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Distinguished SOTW Member/Forum Contributor 2008
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Discussion Starter #1
This is what my previous teacher (before I left for college) had me doing for years.

(qtr=80,100,120,140,160)
1 2 3 4 5 6 7 8 7 6 5 4 3 2 1 (1 and 8 quarter notes, all others 1/8 notes, 2X)
1 2 3 4 5 4 3 2 1 (1/16 notes, 4X)
1 2 3 4 5 6 7 8 9 8 7 6 5 4 3 2 1 (1/16 notes, 2X)
1 3 5 3 1 (1/8 note triplet, 4X)
1 3 5 7 5 3 1 (1/4 note triplet, 4X)
1 3 5 7 9 7 5 3 1 (1/8 notes, 4X)
1 2 3 4 5 6 7 8 9 7 5 3 1 (1/8 notes, 2X)
1 3 5 7 9 8 7 6 5 4 3 2 1 (1/8 notes, 2X)
1 7 5 3 2 8 6 4 3 9 7 5 4 10 8 6 5 11 9 7 6 12 10 8 7 13 11 9 8 1 (1/8 notes, 1X)
1 3 2 4 3 5 4 6 5 7 6 8 7 9 8 6 7 5 6 4 5 3 4 2 3 1 (1/8 notes, 1X)


This was done for every scale major and minor scale. My fingers are certainly more accustomed to runs now! (these were also done on clarinet)

Of course, these were introduced gradually, along with an explanation as to what I was doing, and where it might come in useful.

Anybody ever do anything similar?
 

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all 2 octave

Major scale 1 2 3 4 5 6 7 1 2 3 4 5 6 7 8 7 6 5 4 3 2 8 7 6 5 4 3 2 1
Major triad (tonic) 1 3 5 1 3 5 8 5 3 8 5 3 1
Major triad (IV second inversion) 1 4 6 1 4 6 8 6 4 8 6 4 1
Fully diminished 1 b3 b5 6 1 b3 b5 6 8 6 b5 b3 8 6 b5 b3 1
Tonic 7 chord with Flatted 7 (V7 of next key) 1 3 5 b7 1 3 5 b7 8 b7 5 3 8 b7 5 3 1

A good warm up for any instrument. Take it to 3 octaves when you're comfortable.
and repeat.
 

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Try doing full range melodic minor, major and harmonic minor scales back to back in one breath. It is killer.
 

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Then take out the EWI and run these for eight octaves. :)
 

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Aebersold...
Up the scale down the chord
1 2 3 4 | 5 6 7 8 | 9 7 5 3 | 1

and...
up the chord, down the scale
1 3 5 7 | 9 8 7 6 | 5 4 3 2 | 1

{edit : I see Ianhart has included this sequence already}

Martinman said:
Try doing full range melodic minor, major and harmonic minor scales back to back in one breath. It is killer.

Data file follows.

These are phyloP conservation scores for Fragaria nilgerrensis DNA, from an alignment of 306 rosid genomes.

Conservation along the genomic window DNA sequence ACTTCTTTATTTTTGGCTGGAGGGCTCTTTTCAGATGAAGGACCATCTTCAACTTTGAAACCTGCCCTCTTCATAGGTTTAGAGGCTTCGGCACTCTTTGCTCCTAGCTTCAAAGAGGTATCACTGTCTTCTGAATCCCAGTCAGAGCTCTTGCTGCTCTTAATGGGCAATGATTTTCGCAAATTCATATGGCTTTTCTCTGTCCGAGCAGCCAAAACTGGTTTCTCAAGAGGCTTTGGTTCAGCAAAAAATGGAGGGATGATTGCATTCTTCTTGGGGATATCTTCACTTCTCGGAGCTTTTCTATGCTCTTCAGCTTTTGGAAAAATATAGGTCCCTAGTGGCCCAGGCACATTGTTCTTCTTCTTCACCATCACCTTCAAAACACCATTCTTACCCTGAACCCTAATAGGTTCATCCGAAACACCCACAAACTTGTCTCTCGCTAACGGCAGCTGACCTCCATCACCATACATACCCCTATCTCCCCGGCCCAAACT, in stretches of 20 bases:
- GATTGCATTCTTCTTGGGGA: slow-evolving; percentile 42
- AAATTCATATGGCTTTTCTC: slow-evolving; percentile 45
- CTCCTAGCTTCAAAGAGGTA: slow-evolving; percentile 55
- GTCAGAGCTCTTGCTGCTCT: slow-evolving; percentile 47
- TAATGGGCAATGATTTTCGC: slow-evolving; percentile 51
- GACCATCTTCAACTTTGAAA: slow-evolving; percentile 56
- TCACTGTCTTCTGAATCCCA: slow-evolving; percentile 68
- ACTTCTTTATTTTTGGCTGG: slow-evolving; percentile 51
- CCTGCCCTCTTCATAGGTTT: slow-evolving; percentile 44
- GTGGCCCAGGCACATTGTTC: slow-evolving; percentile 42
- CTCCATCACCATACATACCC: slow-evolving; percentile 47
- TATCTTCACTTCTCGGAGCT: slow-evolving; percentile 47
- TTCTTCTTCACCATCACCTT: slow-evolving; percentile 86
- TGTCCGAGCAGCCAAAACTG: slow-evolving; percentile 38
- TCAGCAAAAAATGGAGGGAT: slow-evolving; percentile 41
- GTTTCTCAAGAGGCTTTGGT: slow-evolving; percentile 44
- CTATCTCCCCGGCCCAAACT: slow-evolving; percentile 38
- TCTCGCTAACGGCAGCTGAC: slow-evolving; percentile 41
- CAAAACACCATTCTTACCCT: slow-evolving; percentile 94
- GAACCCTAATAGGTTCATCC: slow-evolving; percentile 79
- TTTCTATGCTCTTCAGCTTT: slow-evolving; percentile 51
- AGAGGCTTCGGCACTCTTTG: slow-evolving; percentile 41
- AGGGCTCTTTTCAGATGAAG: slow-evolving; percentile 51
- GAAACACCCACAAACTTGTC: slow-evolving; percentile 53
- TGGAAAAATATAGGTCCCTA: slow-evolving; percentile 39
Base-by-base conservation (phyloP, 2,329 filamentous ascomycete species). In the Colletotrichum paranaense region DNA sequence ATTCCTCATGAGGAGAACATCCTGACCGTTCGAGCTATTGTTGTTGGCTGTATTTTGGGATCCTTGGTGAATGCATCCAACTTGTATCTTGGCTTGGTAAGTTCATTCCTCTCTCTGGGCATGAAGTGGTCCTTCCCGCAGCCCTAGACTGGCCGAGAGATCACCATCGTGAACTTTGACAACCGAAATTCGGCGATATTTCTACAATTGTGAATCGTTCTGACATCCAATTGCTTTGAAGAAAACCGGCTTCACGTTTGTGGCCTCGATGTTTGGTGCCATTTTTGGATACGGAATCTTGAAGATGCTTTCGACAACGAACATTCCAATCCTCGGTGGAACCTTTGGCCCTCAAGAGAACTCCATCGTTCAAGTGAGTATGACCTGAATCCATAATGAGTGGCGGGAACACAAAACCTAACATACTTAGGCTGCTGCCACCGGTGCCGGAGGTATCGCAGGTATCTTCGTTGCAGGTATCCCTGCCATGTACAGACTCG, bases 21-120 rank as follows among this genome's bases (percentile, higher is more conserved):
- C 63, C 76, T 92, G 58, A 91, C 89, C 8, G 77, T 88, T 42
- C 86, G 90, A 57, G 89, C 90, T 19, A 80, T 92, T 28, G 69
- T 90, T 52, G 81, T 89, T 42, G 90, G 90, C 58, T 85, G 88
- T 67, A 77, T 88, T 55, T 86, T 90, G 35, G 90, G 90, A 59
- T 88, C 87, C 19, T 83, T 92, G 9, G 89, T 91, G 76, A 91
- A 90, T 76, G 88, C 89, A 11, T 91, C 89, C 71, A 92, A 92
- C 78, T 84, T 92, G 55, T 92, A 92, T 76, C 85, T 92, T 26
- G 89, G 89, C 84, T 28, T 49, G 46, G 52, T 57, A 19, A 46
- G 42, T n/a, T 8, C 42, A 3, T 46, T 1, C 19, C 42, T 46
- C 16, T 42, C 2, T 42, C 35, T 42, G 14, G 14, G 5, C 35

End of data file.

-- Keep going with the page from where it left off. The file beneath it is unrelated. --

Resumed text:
I thought it was meant to be enjoyable :? :D
 

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Distinguished SOTW Member/Forum Contributor 2008
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Discussion Starter #6
Woohoo! More things to practice!

My current teacher at UOP (David Henderson) has me doing my scales in one breath, sixteenth notes, different articulations (slurred, then slur two staccato two, then staccato), full range, ending on a whole note with full vibrato.

Which I realize is VERY similar to what Martinman has suggested!

Also, thanks Carl! I should definitely be doing more than just major and inor versions of my scales. Whole tone scales, diminished, etc. are all just as important and prevalent in modern music, right?
 

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I've finally come to the realization (it only took me about 25 years or so) that I have to practice scales every which way I can think of. So I will usually run one octave, than two, than full range of the horn, then I'll invent scale patterns to work on. Here's a few I find especially useful:

I do this one throughout the range, and then reverse it. It's also great chromatically:
1 2 3 4 3 2 1 2 3 4 5 4 3 2 1 2 3 4 5 6 5 4 3 2 1 2 3 4 5 6 7 6 5 4 3 2 1 (etc.)

Work on this one in reverse, too--it's a great way to tell how well you actually know a scale:
1 4 3 2 5 4 3 6 5 4 7 6 5 8 7 6 9 8 7 8

Right now I'm trying to get diminished whole tone scales nailed down... they're turning out to be a bit of a challenge.

-Leanne
 

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Forum Contributor 2011, SOTW's pedantic pet rodent
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ianhart said:
I should definitely be doing more than just major and minor versions of my scales. Whole tone scales, diminished, etc. are all just as important and prevalent in modern music, right?
Others will have different views on this, of course. But i still think getting major/minor (various version)/chromatic sorted is the most important thing. There are literally thousands of patterns within each scale. To have all that totally down in 12 keys is pretty unusual even (maybe?) for college players.

Having said that, whole tone/diminished would be a superb addition to your repertoire and there's some great sounds in there. I suppose what i'm saying is don't neglect the "basics" because they can go off and there's always room for improvement.

IMHO.
 
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